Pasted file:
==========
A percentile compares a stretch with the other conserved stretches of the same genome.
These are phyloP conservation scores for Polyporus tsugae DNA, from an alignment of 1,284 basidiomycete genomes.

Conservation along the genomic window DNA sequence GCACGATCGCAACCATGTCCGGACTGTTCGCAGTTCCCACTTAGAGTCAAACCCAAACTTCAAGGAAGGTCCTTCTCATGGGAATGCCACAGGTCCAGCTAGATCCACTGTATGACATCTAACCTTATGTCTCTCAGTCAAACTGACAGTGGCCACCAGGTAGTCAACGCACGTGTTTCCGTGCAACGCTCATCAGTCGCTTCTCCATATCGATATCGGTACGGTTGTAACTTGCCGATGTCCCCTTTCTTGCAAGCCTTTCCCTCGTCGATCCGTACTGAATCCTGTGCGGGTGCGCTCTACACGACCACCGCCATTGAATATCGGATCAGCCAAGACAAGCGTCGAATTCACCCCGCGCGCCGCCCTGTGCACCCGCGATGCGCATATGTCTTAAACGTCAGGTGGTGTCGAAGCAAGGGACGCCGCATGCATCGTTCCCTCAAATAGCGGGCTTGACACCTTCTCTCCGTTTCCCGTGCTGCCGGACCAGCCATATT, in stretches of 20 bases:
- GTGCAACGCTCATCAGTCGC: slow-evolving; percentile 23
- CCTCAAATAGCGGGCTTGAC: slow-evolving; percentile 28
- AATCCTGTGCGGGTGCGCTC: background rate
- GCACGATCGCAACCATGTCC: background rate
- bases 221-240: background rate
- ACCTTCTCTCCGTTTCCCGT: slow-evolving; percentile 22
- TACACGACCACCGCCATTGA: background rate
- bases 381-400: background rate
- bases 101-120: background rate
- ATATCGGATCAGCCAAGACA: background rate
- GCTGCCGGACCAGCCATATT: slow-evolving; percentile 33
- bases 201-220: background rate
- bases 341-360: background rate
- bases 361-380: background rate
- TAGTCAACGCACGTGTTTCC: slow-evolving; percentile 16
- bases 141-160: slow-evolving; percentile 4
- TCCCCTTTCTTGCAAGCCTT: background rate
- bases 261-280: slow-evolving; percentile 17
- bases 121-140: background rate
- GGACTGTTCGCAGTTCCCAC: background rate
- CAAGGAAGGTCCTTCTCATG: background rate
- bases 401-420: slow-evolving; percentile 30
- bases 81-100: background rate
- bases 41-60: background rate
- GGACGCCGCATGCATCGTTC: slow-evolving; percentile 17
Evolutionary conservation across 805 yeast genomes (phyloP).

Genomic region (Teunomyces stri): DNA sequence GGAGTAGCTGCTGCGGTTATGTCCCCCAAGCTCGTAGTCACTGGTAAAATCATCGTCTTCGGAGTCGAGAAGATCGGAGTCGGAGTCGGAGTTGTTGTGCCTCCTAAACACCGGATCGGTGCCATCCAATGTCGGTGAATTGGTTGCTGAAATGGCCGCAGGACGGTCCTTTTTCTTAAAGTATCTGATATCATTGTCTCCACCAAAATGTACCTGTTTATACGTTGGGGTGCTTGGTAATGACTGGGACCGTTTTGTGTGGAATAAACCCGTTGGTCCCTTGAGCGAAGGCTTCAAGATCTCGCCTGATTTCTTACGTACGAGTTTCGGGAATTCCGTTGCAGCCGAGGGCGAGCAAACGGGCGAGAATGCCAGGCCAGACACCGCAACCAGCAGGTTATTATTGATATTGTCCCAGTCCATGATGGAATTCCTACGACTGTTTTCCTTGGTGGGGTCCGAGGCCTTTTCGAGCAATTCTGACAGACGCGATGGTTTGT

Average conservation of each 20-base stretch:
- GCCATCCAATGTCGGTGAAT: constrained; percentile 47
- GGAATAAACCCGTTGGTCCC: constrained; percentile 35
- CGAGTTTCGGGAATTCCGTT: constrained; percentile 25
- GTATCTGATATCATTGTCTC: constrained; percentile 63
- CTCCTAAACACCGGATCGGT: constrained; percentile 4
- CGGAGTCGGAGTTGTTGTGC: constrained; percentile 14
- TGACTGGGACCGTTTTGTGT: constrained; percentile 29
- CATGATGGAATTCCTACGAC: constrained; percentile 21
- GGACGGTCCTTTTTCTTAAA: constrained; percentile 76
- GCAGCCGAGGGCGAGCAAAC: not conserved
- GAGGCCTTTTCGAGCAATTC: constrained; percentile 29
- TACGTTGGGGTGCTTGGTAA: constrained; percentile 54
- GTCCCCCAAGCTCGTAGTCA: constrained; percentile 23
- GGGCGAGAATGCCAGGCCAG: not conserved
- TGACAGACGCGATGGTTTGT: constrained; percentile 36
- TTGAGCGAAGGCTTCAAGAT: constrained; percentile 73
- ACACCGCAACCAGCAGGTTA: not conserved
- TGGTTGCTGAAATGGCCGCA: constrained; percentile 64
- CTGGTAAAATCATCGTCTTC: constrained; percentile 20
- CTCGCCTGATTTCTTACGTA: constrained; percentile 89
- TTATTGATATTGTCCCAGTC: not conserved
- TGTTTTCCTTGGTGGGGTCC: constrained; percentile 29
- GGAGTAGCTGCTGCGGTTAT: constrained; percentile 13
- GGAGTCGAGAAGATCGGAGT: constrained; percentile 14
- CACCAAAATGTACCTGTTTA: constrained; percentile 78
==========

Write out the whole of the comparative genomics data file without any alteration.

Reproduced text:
A percentile compares a stretch with the other conserved stretches of the same genome.
These are phyloP conservation scores for Polyporus tsugae DNA, from an alignment of 1,284 basidiomycete genomes.

Conservation along the genomic window DNA sequence GCACGATCGCAACCATGTCCGGACTGTTCGCAGTTCCCACTTAGAGTCAAACCCAAACTTCAAGGAAGGTCCTTCTCATGGGAATGCCACAGGTCCAGCTAGATCCACTGTATGACATCTAACCTTATGTCTCTCAGTCAAACTGACAGTGGCCACCAGGTAGTCAACGCACGTGTTTCCGTGCAACGCTCATCAGTCGCTTCTCCATATCGATATCGGTACGGTTGTAACTTGCCGATGTCCCCTTTCTTGCAAGCCTTTCCCTCGTCGATCCGTACTGAATCCTGTGCGGGTGCGCTCTACACGACCACCGCCATTGAATATCGGATCAGCCAAGACAAGCGTCGAATTCACCCCGCGCGCCGCCCTGTGCACCCGCGATGCGCATATGTCTTAAACGTCAGGTGGTGTCGAAGCAAGGGACGCCGCATGCATCGTTCCCTCAAATAGCGGGCTTGACACCTTCTCTCCGTTTCCCGTGCTGCCGGACCAGCCATATT, in stretches of 20 bases:
- GTGCAACGCTCATCAGTCGC: slow-evolving; percentile 23
- CCTCAAATAGCGGGCTTGAC: slow-evolving; percentile 28
- AATCCTGTGCGGGTGCGCTC: background rate
- GCACGATCGCAACCATGTCC: background rate
- bases 221-240: background rate
- ACCTTCTCTCCGTTTCCCGT: slow-evolving; percentile 22
- TACACGACCACCGCCATTGA: background rate
- bases 381-400: background rate
- bases 101-120: background rate
- ATATCGGATCAGCCAAGACA: background rate
- GCTGCCGGACCAGCCATATT: slow-evolving; percentile 33
- bases 201-220: background rate
- bases 341-360: background rate
- bases 361-380: background rate
- TAGTCAACGCACGTGTTTCC: slow-evolving; percentile 16
- bases 141-160: slow-evolving; percentile 4
- TCCCCTTTCTTGCAAGCCTT: background rate
- bases 261-280: slow-evolving; percentile 17
- bases 121-140: background rate
- GGACTGTTCGCAGTTCCCAC: background rate
- CAAGGAAGGTCCTTCTCATG: background rate
- bases 401-420: slow-evolving; percentile 30
- bases 81-100: background rate
- bases 41-60: background rate
- GGACGCCGCATGCATCGTTC: slow-evolving; percentile 17
Evolutionary conservation across 805 yeast genomes (phyloP).

Genomic region (Teunomyces stri): DNA sequence GGAGTAGCTGCTGCGGTTATGTCCCCCAAGCTCGTAGTCACTGGTAAAATCATCGTCTTCGGAGTCGAGAAGATCGGAGTCGGAGTCGGAGTTGTTGTGCCTCCTAAACACCGGATCGGTGCCATCCAATGTCGGTGAATTGGTTGCTGAAATGGCCGCAGGACGGTCCTTTTTCTTAAAGTATCTGATATCATTGTCTCCACCAAAATGTACCTGTTTATACGTTGGGGTGCTTGGTAATGACTGGGACCGTTTTGTGTGGAATAAACCCGTTGGTCCCTTGAGCGAAGGCTTCAAGATCTCGCCTGATTTCTTACGTACGAGTTTCGGGAATTCCGTTGCAGCCGAGGGCGAGCAAACGGGCGAGAATGCCAGGCCAGACACCGCAACCAGCAGGTTATTATTGATATTGTCCCAGTCCATGATGGAATTCCTACGACTGTTTTCCTTGGTGGGGTCCGAGGCCTTTTCGAGCAATTCTGACAGACGCGATGGTTTGT

Average conservation of each 20-base stretch:
- GCCATCCAATGTCGGTGAAT: constrained; percentile 47
- GGAATAAACCCGTTGGTCCC: constrained; percentile 35
- CGAGTTTCGGGAATTCCGTT: constrained; percentile 25
- GTATCTGATATCATTGTCTC: constrained; percentile 63
- CTCCTAAACACCGGATCGGT: constrained; percentile 4
- CGGAGTCGGAGTTGTTGTGC: constrained; percentile 14
- TGACTGGGACCGTTTTGTGT: constrained; percentile 29
- CATGATGGAATTCCTACGAC: constrained; percentile 21
- GGACGGTCCTTTTTCTTAAA: constrained; percentile 76
- GCAGCCGAGGGCGAGCAAAC: not conserved
- GAGGCCTTTTCGAGCAATTC: constrained; percentile 29
- TACGTTGGGGTGCTTGGTAA: constrained; percentile 54
- GTCCCCCAAGCTCGTAGTCA: constrained; percentile 23
- GGGCGAGAATGCCAGGCCAG: not conserved
- TGACAGACGCGATGGTTTGT: constrained; percentile 36
- TTGAGCGAAGGCTTCAAGAT: constrained; percentile 73
- ACACCGCAACCAGCAGGTTA: not conserved
- TGGTTGCTGAAATGGCCGCA: constrained; percentile 64
- CTGGTAAAATCATCGTCTTC: constrained; percentile 20
- CTCGCCTGATTTCTTACGTA: constrained; percentile 89
- TTATTGATATTGTCCCAGTC: not conserved
- TGTTTTCCTTGGTGGGGTCC: constrained; percentile 29
- GGAGTAGCTGCTGCGGTTAT: constrained; percentile 13
- GGAGTCGAGAAGATCGGAGT: constrained; percentile 14
- CACCAAAATGTACCTGTTTA: constrained; percentile 78